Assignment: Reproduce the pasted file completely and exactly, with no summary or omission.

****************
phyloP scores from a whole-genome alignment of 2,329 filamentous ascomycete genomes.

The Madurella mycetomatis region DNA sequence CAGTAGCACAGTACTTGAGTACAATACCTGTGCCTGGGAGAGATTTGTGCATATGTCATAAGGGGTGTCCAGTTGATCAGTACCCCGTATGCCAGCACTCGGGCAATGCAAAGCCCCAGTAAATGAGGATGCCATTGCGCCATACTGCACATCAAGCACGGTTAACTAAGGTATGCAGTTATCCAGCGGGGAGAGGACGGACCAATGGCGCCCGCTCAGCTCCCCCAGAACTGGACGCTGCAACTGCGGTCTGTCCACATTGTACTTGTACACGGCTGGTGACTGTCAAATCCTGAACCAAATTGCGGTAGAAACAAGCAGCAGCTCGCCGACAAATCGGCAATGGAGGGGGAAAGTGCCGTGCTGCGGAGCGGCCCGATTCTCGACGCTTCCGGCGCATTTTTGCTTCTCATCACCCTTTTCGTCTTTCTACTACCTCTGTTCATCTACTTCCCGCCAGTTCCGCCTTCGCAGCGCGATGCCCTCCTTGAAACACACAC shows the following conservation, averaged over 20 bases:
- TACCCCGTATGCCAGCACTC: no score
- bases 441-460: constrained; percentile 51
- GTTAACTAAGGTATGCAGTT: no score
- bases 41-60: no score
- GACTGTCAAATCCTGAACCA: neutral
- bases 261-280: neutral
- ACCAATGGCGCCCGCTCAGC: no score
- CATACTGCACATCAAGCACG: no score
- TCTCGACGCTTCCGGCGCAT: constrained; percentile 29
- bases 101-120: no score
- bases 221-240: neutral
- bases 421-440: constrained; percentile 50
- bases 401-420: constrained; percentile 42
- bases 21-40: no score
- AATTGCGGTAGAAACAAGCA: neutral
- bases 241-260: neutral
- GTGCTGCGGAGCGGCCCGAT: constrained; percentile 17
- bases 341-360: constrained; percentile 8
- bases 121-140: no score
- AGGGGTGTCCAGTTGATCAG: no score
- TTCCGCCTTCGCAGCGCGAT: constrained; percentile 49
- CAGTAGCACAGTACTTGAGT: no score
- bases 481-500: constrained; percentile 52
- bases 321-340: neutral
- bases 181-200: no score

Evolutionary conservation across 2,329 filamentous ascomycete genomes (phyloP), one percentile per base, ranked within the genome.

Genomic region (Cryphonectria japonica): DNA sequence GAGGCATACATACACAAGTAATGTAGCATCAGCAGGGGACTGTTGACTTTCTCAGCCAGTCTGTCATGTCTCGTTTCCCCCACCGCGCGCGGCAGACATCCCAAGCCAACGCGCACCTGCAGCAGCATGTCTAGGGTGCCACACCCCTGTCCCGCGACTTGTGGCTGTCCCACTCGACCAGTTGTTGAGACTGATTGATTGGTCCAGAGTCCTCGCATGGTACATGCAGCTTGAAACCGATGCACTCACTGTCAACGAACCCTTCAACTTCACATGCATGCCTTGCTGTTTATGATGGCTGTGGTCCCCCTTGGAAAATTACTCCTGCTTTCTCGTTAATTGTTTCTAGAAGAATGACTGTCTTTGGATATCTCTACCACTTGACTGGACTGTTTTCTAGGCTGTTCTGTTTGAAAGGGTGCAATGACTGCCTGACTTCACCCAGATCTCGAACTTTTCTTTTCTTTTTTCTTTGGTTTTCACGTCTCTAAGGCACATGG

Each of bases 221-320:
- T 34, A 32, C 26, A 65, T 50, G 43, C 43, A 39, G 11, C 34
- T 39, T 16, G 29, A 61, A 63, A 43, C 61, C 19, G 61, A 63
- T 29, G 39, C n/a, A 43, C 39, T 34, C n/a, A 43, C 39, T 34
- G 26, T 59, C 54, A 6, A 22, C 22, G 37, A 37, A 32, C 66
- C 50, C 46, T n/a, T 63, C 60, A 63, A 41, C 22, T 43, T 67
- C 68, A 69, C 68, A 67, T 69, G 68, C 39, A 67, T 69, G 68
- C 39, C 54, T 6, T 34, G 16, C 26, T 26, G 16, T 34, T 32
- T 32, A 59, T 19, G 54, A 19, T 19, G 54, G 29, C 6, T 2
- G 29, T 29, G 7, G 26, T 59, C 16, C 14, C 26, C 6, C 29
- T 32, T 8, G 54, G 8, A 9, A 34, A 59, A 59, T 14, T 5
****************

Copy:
phyloP scores from a whole-genome alignment of 2,329 filamentous ascomycete genomes.

The Madurella mycetomatis region DNA sequence CAGTAGCACAGTACTTGAGTACAATACCTGTGCCTGGGAGAGATTTGTGCATATGTCATAAGGGGTGTCCAGTTGATCAGTACCCCGTATGCCAGCACTCGGGCAATGCAAAGCCCCAGTAAATGAGGATGCCATTGCGCCATACTGCACATCAAGCACGGTTAACTAAGGTATGCAGTTATCCAGCGGGGAGAGGACGGACCAATGGCGCCCGCTCAGCTCCCCCAGAACTGGACGCTGCAACTGCGGTCTGTCCACATTGTACTTGTACACGGCTGGTGACTGTCAAATCCTGAACCAAATTGCGGTAGAAACAAGCAGCAGCTCGCCGACAAATCGGCAATGGAGGGGGAAAGTGCCGTGCTGCGGAGCGGCCCGATTCTCGACGCTTCCGGCGCATTTTTGCTTCTCATCACCCTTTTCGTCTTTCTACTACCTCTGTTCATCTACTTCCCGCCAGTTCCGCCTTCGCAGCGCGATGCCCTCCTTGAAACACACAC shows the following conservation, averaged over 20 bases:
- TACCCCGTATGCCAGCACTC: no score
- bases 441-460: constrained; percentile 51
- GTTAACTAAGGTATGCAGTT: no score
- bases 41-60: no score
- GACTGTCAAATCCTGAACCA: neutral
- bases 261-280: neutral
- ACCAATGGCGCCCGCTCAGC: no score
- CATACTGCACATCAAGCACG: no score
- TCTCGACGCTTCCGGCGCAT: constrained; percentile 29
- bases 101-120: no score
- bases 221-240: neutral
- bases 421-440: constrained; percentile 50
- bases 401-420: constrained; percentile 42
- bases 21-40: no score
- AATTGCGGTAGAAACAAGCA: neutral
- bases 241-260: neutral
- GTGCTGCGGAGCGGCCCGAT: constrained; percentile 17
- bases 341-360: constrained; percentile 8
- bases 121-140: no score
- AGGGGTGTCCAGTTGATCAG: no score
- TTCCGCCTTCGCAGCGCGAT: constrained; percentile 49
- CAGTAGCACAGTACTTGAGT: no score
- bases 481-500: constrained; percentile 52
- bases 321-340: neutral
- bases 181-200: no score

Evolutionary conservation across 2,329 filamentous ascomycete genomes (phyloP), one percentile per base, ranked within the genome.

Genomic region (Cryphonectria japonica): DNA sequence GAGGCATACATACACAAGTAATGTAGCATCAGCAGGGGACTGTTGACTTTCTCAGCCAGTCTGTCATGTCTCGTTTCCCCCACCGCGCGCGGCAGACATCCCAAGCCAACGCGCACCTGCAGCAGCATGTCTAGGGTGCCACACCCCTGTCCCGCGACTTGTGGCTGTCCCACTCGACCAGTTGTTGAGACTGATTGATTGGTCCAGAGTCCTCGCATGGTACATGCAGCTTGAAACCGATGCACTCACTGTCAACGAACCCTTCAACTTCACATGCATGCCTTGCTGTTTATGATGGCTGTGGTCCCCCTTGGAAAATTACTCCTGCTTTCTCGTTAATTGTTTCTAGAAGAATGACTGTCTTTGGATATCTCTACCACTTGACTGGACTGTTTTCTAGGCTGTTCTGTTTGAAAGGGTGCAATGACTGCCTGACTTCACCCAGATCTCGAACTTTTCTTTTCTTTTTTCTTTGGTTTTCACGTCTCTAAGGCACATGG

Each of bases 221-320:
- T 34, A 32, C 26, A 65, T 50, G 43, C 43, A 39, G 11, C 34
- T 39, T 16, G 29, A 61, A 63, A 43, C 61, C 19, G 61, A 63
- T 29, G 39, C n/a, A 43, C 39, T 34, C n/a, A 43, C 39, T 34
- G 26, T 59, C 54, A 6, A 22, C 22, G 37, A 37, A 32, C 66
- C 50, C 46, T n/a, T 63, C 60, A 63, A 41, C 22, T 43, T 67
- C 68, A 69, C 68, A 67, T 69, G 68, C 39, A 67, T 69, G 68
- C 39, C 54, T 6, T 34, G 16, C 26, T 26, G 16, T 34, T 32
- T 32, A 59, T 19, G 54, A 19, T 19, G 54, G 29, C 6, T 2
- G 29, T 29, G 7, G 26, T 59, C 16, C 14, C 26, C 6, C 29
- T 32, T 8, G 54, G 8, A 9, A 34, A 59, A 59, T 14, T 5